By KIERAN FINNANE
Sharon Adamson was in her senior years at Amata Community School on the APY Lands when she first picked up a paintbrush in the studio at Tjala Arts. Now in her early twenties, an arts worker at the art centre and a mother, she is also hitting her stride as a painter, with a fluency, joy and command of scale impressive for one so young.
Her lineage might have something to do with it: she is the great granddaughter of the late Tiger Palpatja, one of Tjala’s stars, and she paints the Wanampi Tjukurpa associated with the Piltati site, as he did and with something of his fluid gestural style.
This photograph (at right) of her with her son Walter in front of a recent work has been chosen as the marketing image for the launch of a new APY artist-owned and -operated gallery in Sydney.
It’s the latest initiative of the APY Art Centre Collective, which brings together the seven art centres of the Lands as well as Maruku Arts at Uluru, Tjanpi Desert Weavers based in Alice Springs, and Ara Iritja Aborignal Corporation (which collects and maintains Anangu archives) – a formidable pool of creative brilliance and innovation as well as cultural strength. Their artists have shone in Adelaide’s Tarnanthi, at the Australian War Memorial and the National Museum in Canberra, to mention a few recent examples.
Skye O’Meara, formerly manager at Tjala, is now managing the collective. She says the photograph of Sharon Adamson reflects the priority the gallery will give to young and emerging artists. While Adamson’s work has been exhibited in group shows, for instance at RAFT in Alice Springs and at Outstation in Darwin, she has yet to have a solo.
“She is a committed and prolific artist. You can’t sustain a career without representation and the opportunity of solo shows and we haven’t been able to get her either,” says O’Meara.
That’s also where the market is. The interest in solos, allowing viewers a greater appreciation of an individual artist’s preoccupations and style, as well as in group shows with a more considered curatorial approach demonstrates “a level of maturity in the industry”, says O’Meara.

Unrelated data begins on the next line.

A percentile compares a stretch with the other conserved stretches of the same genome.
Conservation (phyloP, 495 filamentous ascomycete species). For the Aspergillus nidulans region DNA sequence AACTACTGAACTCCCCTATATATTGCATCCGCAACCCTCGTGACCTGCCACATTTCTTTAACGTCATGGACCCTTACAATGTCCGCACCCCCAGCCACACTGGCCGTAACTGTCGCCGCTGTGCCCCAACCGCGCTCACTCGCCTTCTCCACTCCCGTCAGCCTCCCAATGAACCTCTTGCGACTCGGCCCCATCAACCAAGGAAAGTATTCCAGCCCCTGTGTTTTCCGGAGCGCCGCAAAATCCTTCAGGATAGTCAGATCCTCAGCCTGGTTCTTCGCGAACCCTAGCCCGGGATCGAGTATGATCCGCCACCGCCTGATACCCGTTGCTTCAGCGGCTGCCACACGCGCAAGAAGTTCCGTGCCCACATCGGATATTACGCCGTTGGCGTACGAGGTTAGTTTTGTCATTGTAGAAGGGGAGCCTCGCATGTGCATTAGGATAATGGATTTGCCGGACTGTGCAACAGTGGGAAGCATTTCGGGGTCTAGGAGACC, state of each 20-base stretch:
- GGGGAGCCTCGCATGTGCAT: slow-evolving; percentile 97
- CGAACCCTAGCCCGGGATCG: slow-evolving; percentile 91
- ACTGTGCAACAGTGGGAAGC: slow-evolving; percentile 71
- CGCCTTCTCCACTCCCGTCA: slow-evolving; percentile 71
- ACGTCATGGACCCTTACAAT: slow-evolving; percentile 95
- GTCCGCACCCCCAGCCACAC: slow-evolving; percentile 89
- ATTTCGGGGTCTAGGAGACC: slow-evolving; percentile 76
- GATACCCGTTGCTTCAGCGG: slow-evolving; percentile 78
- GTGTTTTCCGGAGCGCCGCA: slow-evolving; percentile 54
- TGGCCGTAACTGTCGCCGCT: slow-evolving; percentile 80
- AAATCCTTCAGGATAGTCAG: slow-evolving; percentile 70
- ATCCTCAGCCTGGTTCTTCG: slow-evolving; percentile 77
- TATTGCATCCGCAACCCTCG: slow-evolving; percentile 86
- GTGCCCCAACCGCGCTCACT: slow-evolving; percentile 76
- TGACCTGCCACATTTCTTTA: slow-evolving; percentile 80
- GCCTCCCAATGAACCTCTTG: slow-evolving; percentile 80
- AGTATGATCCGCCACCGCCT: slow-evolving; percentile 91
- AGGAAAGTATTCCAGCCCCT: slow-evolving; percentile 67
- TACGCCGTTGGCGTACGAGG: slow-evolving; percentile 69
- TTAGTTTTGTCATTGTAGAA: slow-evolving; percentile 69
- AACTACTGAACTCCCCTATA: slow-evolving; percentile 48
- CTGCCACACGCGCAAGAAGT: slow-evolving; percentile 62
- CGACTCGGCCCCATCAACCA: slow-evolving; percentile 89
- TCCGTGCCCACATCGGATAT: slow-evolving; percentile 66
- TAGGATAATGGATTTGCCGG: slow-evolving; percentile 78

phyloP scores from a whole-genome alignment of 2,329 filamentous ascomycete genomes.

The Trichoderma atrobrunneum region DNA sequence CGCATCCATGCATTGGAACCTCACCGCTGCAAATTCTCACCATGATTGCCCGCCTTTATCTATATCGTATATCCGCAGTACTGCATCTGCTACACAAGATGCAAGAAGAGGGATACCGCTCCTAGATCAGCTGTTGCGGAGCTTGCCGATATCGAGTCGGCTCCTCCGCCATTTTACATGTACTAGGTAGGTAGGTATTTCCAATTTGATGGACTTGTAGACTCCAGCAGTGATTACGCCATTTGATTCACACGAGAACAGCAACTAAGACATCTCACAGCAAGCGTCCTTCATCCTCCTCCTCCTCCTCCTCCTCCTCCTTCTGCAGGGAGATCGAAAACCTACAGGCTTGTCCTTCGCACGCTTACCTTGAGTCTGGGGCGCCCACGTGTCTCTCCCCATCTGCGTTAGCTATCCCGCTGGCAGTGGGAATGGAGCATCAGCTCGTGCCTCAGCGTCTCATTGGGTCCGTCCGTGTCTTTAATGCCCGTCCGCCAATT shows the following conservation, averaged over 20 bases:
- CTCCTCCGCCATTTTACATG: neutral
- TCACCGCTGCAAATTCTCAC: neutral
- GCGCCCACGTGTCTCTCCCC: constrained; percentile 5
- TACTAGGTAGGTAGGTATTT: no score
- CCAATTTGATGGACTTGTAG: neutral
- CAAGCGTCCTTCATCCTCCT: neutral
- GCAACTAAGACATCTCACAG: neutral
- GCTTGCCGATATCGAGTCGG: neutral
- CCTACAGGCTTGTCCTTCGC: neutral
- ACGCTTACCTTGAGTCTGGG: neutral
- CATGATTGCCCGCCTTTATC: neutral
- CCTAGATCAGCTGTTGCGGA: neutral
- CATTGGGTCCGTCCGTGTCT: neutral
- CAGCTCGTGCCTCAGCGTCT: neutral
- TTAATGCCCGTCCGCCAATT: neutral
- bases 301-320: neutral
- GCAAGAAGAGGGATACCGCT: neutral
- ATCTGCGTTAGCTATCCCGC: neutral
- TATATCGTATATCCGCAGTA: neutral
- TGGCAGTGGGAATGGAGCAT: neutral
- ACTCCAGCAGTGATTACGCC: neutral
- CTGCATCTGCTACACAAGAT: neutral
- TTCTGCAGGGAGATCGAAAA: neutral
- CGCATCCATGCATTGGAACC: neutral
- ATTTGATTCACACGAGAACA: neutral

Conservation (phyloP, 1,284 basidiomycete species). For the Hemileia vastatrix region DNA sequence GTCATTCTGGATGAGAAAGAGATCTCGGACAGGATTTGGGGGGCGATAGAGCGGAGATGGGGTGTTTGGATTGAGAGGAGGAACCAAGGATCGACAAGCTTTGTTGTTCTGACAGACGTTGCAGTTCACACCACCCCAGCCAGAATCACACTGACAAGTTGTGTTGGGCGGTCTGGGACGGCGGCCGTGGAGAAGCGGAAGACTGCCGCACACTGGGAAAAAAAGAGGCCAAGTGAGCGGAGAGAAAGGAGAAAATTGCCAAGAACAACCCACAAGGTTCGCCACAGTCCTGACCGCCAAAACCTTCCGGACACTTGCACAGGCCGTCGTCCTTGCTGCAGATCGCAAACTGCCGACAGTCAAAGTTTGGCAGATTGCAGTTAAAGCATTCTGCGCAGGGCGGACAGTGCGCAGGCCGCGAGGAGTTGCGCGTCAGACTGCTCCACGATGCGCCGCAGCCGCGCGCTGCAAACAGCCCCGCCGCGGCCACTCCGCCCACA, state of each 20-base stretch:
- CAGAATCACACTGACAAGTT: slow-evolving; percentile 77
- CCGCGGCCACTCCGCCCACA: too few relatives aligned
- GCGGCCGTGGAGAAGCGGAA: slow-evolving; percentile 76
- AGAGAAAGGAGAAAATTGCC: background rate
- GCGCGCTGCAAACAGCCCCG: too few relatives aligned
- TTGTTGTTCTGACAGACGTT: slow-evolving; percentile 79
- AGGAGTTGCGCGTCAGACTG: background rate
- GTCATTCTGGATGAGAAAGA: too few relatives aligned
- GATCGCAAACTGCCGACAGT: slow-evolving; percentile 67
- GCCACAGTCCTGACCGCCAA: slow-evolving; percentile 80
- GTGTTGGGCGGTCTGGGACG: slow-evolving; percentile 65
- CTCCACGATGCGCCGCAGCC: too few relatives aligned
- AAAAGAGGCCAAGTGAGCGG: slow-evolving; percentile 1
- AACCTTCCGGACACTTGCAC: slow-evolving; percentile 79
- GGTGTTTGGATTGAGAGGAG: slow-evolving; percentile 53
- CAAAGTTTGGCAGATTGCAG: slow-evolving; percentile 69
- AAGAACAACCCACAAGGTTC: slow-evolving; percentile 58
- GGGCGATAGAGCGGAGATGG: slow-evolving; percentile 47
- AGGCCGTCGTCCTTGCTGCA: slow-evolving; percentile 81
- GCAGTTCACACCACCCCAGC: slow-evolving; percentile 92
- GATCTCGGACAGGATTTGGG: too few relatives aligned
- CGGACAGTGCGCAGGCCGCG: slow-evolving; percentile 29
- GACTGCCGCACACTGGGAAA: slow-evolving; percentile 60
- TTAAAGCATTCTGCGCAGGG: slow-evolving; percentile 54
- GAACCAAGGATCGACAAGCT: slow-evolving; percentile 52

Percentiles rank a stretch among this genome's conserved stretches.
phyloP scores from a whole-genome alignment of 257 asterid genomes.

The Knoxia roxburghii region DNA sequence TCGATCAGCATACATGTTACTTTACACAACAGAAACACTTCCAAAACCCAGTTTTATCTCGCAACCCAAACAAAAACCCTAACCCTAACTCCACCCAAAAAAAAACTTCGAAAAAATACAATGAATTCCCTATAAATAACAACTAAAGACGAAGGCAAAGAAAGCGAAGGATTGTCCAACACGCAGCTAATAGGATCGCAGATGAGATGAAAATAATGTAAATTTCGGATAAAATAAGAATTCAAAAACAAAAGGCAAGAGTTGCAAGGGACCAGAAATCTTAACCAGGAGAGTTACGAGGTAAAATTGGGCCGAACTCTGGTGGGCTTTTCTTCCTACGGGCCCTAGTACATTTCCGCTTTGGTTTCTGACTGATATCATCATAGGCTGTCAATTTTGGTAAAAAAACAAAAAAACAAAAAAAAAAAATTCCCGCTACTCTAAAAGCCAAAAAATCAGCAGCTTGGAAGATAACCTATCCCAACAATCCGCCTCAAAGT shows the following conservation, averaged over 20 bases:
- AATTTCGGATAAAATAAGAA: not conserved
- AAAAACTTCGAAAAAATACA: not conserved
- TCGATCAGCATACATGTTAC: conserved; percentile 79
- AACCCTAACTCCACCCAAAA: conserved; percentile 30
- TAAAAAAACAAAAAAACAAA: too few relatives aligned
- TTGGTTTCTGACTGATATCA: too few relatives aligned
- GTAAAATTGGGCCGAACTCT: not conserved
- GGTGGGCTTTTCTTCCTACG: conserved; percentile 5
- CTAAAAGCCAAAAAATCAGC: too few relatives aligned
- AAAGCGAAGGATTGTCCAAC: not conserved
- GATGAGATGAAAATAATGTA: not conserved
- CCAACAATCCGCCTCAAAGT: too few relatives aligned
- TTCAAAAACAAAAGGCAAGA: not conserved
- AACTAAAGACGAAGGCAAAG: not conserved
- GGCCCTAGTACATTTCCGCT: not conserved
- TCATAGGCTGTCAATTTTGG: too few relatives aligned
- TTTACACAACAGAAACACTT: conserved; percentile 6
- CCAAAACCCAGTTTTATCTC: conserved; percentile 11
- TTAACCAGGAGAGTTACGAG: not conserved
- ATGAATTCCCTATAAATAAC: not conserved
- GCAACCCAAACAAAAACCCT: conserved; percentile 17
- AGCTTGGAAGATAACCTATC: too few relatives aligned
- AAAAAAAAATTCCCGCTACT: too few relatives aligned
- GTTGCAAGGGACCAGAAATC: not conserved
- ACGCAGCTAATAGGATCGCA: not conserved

But at the same time there are fewer opportunities after many galleries closed their doors in the post-GFC downturn. So what makes the collective confident that they can succeed – what’s the business plan?
Left: APY artists in 2017 outside Tarnanthi festival of Indigenous art at the Art Gallery of South Australia, from left Nyurpaya Kaika, Tjungkaya Tapaya, and Tuppy Goodwin.
O’Meara says they “have run numbers” but while it looks promising, it is also untested. Backing from public and private sources has helped them take the plunge. The Australian Government is providing $246,000 from its Indigenous Entrepreneurs Fund, money that is being put towards the gallery fit out and vehicles to support the collective’s artistic projects in the Lands and to help transport their work to markets.
New generation Sydney-based philanthropists have also come to the party. O’Meara mentions in particular the generous support of Clare Ainsworth Herschell and Amanda Maple-Brown.
And the move is not all risk. Five minutes from the gallery – in Burton Street in inner-city Darlinghurst – is the National Art School, which has opened its arms to the collective. A partnership between the school and the collective will provide professional development opportunities for its students and alumni as well as for the APY artists.
One likely benefit from this partnership will be a boost for recruitment to art centre positions on the Lands.
Visibility for the collective at its city premises has also drawn support from unsuspected quarters. For instance, an arts organisation in the same street, Brand X, has lately provided office space for O’Meara and staff as they work to get the gallery off the ground.
“There are a lot of people who are passionate abut Indigenous art and artists as well as Indigenous-owned business but don’t know how to go about showing their support,” says O’Meara. “Having a home for the collective in Sydney is overcoming that tyranny of distance we experience as a remote business.
“We are putting our backs into this. We’ve been told it is unrealistic to expect much more government support, so it’s strategic to build our relationships with philanthropists and the corporate sector.”
Is she concerned about taking energy from the collective’s other goals, such as protecting artists from carpet-baggers when they are away from their communities?
No, says O’Meara. The collective made sure a sustainable program was in place for artists coming to Alice Springs before they turned to the gallery project: thanks to a cooperative arrangement with Tangentyere Artists “there has been no work by APY artists produced for carpet-baggers this summer.”
Work is also underway in Adelaide to set up a studio there for visiting APY artists.
Meanwhile, it’s all hands to the pump in getting the opening show ready for March 23. Each of the art centres will show one of their emerging artists as well as their stars, and it wouldn’t be an APY show without some striking innovation. It will all be ushered in with inma (song and dance). Sydney will be wowed!
Below: Men of the Mitakiki family outside the Tjala art centre in Amata.
PHOTOS courtesy APY Art Centre Collective.